For many of us, whether we’re able to run is just a question about how we like to get our exercise. Are you a runner or are you the type who does yoga daily and says with a laugh that you only run, “If something’s chasing me.”
For others, though, running is a fundamental job skill—especially for those in the military, emergency services, and law enforcement. “Are you able to run,” in that case is a question of whether you’re able to make a living protecting others and sometimes even yourself.
For a couple hundred thousand years, “are you able to run” meant in most cases, “are you able to survive” in a very literal way. The ability to run for extended periods of time made us the creatures we are, with a unique way of outcompeting faster, more powerful predators for food. At the same time, contagious and degenerative illnesses were not the threats they are for our species today, and the event most likely to lead to an individual’s death was an injury. (For more about this, read Daniel Lieberman’s fabulous book, The Story of the Human Body.)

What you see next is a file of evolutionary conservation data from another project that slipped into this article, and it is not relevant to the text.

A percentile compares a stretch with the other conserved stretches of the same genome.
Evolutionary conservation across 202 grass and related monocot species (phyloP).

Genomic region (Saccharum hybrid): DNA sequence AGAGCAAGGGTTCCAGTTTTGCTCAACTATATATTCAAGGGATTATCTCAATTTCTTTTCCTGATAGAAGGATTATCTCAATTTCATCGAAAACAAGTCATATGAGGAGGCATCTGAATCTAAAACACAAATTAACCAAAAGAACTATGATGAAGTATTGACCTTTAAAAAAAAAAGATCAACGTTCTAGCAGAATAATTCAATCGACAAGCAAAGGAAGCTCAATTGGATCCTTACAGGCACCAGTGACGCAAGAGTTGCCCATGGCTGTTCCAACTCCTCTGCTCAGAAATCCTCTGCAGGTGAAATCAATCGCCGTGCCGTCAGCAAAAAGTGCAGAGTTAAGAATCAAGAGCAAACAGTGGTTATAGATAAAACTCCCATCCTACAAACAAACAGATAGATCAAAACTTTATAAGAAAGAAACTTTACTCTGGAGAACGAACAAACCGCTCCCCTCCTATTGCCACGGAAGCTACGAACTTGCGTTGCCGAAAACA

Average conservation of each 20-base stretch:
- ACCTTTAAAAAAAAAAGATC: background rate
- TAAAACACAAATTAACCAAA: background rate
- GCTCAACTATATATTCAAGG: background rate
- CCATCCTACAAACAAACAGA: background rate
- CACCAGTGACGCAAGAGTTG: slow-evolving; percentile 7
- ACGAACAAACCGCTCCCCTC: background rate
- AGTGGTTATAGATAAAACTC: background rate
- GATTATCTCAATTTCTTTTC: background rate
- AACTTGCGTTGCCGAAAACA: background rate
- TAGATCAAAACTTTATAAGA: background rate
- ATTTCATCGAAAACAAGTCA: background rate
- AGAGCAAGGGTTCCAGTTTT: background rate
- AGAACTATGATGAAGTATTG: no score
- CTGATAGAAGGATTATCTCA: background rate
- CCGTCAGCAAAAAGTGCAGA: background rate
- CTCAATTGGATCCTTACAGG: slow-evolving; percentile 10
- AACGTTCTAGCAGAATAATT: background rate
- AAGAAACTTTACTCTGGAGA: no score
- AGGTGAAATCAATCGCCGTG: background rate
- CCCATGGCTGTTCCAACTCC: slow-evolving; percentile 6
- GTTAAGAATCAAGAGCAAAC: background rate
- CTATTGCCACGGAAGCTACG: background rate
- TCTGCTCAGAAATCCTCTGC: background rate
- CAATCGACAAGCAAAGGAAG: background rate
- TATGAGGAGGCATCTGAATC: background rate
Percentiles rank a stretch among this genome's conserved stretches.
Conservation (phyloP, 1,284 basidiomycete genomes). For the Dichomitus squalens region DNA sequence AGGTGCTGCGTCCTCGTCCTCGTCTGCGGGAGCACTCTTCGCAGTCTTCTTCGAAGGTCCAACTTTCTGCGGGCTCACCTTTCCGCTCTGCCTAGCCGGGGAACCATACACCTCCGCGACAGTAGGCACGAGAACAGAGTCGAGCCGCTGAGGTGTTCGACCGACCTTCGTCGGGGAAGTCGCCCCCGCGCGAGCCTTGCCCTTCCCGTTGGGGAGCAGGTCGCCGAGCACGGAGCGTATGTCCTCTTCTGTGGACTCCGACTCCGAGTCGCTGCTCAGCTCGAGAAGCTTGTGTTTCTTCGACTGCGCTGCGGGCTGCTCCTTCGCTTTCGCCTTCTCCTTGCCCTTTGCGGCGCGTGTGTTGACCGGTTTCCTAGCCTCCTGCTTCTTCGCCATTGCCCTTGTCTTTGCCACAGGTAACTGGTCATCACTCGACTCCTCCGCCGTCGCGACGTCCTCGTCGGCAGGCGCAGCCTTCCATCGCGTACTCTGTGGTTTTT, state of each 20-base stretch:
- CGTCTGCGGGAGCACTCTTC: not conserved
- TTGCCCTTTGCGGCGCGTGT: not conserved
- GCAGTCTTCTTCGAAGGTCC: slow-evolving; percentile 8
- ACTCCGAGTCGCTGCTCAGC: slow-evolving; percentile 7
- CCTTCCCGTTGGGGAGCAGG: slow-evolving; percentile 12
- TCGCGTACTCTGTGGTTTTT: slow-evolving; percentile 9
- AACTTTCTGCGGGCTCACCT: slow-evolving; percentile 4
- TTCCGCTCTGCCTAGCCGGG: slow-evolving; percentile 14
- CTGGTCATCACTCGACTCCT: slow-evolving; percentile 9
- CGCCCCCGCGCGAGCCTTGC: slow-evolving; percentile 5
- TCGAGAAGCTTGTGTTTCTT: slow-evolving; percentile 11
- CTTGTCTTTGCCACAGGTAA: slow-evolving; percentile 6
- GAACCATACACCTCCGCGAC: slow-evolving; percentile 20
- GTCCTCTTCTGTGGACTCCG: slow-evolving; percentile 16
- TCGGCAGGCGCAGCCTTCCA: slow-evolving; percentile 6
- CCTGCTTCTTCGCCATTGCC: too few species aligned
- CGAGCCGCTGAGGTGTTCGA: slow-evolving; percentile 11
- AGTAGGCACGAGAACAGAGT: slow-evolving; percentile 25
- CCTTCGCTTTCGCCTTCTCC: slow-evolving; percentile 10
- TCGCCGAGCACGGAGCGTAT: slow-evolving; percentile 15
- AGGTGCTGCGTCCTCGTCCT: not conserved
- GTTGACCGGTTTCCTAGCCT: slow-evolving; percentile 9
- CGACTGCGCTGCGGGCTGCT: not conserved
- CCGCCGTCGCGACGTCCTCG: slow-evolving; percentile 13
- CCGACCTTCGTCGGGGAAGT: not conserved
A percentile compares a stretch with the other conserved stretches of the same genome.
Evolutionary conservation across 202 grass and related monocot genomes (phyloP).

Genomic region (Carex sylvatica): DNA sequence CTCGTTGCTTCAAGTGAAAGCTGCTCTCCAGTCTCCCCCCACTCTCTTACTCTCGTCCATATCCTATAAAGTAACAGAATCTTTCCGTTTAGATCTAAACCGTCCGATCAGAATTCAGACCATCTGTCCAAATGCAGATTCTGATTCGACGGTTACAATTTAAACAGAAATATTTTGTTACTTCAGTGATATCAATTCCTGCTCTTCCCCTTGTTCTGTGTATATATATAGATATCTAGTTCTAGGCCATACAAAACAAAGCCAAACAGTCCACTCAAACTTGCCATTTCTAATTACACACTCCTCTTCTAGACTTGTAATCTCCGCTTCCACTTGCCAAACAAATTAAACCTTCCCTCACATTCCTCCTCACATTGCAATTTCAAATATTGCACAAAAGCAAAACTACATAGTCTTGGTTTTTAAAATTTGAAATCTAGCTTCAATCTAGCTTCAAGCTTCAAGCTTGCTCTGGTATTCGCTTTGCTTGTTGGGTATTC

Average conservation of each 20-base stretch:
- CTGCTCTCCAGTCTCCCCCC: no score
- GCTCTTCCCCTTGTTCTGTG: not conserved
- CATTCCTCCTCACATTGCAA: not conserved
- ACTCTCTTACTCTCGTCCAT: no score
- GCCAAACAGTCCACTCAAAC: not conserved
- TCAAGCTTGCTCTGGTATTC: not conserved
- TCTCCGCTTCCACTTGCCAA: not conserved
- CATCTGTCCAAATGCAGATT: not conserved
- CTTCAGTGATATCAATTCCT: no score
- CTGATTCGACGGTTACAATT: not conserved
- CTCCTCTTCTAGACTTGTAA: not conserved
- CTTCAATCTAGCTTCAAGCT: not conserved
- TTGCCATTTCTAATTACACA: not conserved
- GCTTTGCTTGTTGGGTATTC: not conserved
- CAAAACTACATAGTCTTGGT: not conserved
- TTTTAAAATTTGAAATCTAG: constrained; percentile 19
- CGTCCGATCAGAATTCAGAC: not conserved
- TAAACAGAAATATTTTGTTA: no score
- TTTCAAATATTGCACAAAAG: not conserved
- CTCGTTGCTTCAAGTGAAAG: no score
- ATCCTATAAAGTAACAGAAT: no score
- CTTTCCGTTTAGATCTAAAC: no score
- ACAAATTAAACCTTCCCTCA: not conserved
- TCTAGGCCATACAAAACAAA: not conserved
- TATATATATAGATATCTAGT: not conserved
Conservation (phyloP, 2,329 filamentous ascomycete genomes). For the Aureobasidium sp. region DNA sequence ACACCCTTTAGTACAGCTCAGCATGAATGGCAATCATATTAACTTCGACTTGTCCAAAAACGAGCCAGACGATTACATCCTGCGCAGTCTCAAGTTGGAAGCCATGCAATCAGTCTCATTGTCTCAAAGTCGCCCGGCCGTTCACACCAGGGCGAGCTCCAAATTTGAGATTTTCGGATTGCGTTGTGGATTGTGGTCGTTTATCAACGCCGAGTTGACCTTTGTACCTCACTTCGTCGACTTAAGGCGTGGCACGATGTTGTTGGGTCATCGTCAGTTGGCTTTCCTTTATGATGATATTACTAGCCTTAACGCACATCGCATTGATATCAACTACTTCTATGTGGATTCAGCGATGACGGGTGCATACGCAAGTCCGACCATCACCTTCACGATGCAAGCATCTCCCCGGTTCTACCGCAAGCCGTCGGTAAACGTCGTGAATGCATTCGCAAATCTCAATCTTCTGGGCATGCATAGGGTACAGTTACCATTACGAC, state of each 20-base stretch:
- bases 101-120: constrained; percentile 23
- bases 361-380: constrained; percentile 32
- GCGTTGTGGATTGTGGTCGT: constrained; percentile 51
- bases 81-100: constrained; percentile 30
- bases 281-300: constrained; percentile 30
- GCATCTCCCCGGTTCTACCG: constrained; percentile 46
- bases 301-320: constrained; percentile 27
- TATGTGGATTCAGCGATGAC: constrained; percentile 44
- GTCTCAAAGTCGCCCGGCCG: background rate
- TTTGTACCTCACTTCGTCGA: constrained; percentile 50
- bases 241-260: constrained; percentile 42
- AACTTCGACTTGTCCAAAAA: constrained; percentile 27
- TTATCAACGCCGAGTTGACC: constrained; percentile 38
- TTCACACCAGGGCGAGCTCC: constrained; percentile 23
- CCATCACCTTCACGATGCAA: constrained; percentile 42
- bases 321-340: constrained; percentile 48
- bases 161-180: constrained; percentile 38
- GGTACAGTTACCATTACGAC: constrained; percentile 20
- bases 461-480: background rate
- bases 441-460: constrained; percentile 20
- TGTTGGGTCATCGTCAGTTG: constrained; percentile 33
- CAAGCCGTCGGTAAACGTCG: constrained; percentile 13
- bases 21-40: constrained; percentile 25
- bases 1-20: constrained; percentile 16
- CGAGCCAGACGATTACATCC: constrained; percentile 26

So your current running injury doesn’t just feel like the end of your life—somewhere back in your DNA lies the fear it really might be.
At the same time, the profound satisfaction and the physical, mental and spiritual wellbeing that come with being a runner are easier to understand when you think of it not just as a form of recreation but, again, somewhere in your DNA, the way you get everything good and necessary in your life. It’s fundamental to your basic nature as a human being.
Accompanying the ancient fear and the primal fulfillment that we feel as modern runners is still the modern reality that danger can arise. Whether you’re a professional who deals with these dangers and has to be able to run or simply a regular person who finds yourself unexpectedly under threat, you do actually need that ability.
So with all of that in mind, let’s evaluate to what extent you really are able to run so you know how to improve. Below are 7 categories of running ability. Read over them all and honestly assess which one you fit into—your ability might be different than you thought.
1. Can you break into a run in an instant if you have to?
If your bus or train is about to pull away, can you spontaneously break into a run to catch it? How about if your kid is about to walk out into traffic? How about if your life is in danger?